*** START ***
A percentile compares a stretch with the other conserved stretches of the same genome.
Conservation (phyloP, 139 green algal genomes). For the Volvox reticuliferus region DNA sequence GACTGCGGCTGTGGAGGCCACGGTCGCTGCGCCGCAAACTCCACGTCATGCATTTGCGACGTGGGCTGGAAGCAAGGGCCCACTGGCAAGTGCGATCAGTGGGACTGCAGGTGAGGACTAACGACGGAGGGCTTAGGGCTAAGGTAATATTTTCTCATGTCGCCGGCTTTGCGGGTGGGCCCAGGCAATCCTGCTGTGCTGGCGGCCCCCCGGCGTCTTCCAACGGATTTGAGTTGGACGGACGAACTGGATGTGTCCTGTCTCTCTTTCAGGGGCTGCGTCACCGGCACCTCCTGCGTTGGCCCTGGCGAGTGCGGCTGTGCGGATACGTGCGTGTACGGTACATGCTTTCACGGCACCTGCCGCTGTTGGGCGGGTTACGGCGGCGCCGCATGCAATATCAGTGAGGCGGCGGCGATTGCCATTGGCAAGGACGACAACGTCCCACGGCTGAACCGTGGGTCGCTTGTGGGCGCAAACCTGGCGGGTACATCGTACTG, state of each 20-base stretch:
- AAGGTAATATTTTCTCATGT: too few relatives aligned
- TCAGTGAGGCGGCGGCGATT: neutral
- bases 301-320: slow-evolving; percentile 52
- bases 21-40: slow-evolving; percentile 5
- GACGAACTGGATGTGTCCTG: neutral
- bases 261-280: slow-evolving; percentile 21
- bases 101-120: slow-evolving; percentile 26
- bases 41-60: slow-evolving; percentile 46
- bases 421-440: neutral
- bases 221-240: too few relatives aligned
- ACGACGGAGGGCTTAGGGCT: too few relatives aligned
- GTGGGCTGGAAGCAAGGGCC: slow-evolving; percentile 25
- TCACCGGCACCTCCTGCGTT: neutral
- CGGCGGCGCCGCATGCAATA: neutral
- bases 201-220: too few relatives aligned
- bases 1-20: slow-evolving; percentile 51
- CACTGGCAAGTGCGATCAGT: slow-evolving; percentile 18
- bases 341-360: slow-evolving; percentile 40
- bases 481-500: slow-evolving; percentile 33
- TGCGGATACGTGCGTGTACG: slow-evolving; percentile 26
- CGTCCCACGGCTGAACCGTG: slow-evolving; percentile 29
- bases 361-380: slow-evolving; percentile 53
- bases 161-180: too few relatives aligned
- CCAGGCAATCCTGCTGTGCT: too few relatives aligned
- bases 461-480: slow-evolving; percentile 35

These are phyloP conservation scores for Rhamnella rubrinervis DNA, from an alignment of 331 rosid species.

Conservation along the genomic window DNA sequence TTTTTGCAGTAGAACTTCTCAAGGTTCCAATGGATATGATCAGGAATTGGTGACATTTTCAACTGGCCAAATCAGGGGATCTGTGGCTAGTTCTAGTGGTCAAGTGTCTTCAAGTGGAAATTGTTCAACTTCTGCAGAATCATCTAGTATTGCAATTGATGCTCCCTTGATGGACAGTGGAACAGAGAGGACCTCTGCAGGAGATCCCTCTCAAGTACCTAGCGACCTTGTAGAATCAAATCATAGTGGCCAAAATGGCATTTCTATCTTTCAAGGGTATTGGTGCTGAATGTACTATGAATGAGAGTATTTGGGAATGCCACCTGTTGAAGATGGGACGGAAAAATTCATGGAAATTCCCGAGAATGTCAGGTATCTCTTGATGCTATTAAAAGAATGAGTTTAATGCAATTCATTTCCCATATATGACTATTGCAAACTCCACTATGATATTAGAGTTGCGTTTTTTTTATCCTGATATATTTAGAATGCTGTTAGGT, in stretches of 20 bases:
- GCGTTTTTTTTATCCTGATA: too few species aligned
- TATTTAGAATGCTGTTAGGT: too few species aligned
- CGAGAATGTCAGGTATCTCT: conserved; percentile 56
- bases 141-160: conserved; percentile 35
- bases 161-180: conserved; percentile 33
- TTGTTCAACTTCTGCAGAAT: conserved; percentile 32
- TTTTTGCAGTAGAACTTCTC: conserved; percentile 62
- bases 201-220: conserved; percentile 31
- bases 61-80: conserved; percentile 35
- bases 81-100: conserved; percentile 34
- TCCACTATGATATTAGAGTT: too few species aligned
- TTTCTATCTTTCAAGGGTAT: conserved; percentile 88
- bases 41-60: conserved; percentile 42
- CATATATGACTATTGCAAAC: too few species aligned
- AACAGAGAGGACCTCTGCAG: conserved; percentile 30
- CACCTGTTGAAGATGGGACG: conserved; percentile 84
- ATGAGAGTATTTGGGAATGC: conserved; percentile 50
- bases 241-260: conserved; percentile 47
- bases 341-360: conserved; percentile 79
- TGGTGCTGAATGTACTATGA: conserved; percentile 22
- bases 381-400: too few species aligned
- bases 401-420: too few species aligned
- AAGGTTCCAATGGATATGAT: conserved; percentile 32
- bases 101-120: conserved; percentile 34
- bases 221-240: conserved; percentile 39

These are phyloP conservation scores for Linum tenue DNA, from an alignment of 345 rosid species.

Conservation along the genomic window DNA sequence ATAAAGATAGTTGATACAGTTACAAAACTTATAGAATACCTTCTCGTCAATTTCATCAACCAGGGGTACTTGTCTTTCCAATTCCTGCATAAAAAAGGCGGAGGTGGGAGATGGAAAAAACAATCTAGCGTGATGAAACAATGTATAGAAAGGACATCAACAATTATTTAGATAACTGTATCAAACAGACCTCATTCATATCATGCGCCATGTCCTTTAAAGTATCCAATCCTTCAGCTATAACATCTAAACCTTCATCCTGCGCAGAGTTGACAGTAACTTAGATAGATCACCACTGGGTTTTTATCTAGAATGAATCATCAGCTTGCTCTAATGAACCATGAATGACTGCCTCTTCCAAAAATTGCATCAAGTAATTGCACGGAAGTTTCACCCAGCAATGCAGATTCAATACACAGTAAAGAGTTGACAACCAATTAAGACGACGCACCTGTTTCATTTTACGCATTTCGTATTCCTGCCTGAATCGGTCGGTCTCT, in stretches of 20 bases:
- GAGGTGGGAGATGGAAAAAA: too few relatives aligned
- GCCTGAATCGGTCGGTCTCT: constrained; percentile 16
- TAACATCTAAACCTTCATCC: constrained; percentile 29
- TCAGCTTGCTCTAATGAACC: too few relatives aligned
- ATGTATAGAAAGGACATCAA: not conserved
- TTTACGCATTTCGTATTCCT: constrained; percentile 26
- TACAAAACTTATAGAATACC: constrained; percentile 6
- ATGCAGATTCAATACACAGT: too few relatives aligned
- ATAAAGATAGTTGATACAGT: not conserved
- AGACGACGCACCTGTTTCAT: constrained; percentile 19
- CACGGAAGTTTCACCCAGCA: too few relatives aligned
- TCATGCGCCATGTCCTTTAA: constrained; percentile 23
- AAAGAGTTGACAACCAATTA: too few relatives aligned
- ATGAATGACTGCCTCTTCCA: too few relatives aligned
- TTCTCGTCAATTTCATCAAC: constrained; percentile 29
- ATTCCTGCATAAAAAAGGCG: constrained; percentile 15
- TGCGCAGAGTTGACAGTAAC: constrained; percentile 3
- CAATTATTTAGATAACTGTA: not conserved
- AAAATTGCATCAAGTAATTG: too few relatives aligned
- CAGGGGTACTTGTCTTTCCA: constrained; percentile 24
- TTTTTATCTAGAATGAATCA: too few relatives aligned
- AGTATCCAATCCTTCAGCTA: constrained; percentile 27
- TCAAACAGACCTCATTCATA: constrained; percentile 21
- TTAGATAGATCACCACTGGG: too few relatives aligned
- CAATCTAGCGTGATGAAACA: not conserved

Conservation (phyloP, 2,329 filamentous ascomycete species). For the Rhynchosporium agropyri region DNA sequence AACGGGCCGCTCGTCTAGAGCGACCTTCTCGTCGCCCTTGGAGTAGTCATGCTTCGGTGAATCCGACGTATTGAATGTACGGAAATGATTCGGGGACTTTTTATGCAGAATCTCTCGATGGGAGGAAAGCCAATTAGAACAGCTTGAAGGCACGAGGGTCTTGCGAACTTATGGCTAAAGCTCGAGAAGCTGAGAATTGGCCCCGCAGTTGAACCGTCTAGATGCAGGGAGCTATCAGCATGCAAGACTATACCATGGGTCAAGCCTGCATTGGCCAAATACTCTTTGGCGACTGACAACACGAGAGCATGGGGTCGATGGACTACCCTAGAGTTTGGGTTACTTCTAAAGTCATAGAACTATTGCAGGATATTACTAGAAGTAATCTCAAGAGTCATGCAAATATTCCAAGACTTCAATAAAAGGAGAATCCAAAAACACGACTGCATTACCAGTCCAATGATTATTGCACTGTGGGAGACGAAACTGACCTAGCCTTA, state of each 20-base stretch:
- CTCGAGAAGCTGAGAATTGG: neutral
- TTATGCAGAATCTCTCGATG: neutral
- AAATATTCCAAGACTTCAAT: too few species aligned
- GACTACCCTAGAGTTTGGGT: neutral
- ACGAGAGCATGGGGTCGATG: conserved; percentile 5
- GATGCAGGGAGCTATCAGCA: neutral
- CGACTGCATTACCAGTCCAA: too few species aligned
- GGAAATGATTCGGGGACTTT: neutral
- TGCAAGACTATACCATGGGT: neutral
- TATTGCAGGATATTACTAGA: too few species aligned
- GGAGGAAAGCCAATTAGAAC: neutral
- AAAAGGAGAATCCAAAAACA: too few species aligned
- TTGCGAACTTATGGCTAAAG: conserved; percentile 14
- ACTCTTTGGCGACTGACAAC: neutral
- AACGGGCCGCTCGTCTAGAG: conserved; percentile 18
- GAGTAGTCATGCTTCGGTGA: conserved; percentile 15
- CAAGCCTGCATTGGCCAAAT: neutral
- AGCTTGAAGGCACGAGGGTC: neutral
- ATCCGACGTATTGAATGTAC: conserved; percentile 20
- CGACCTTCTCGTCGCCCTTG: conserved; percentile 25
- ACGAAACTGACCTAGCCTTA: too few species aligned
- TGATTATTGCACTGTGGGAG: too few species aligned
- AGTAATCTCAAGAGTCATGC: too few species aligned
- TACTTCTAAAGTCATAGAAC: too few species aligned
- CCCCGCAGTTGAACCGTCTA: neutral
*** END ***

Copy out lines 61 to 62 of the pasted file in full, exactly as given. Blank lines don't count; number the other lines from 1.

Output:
- ATGTATAGAAAGGACATCAA: not conserved
- TTTACGCATTTCGTATTCCT: constrained; percentile 26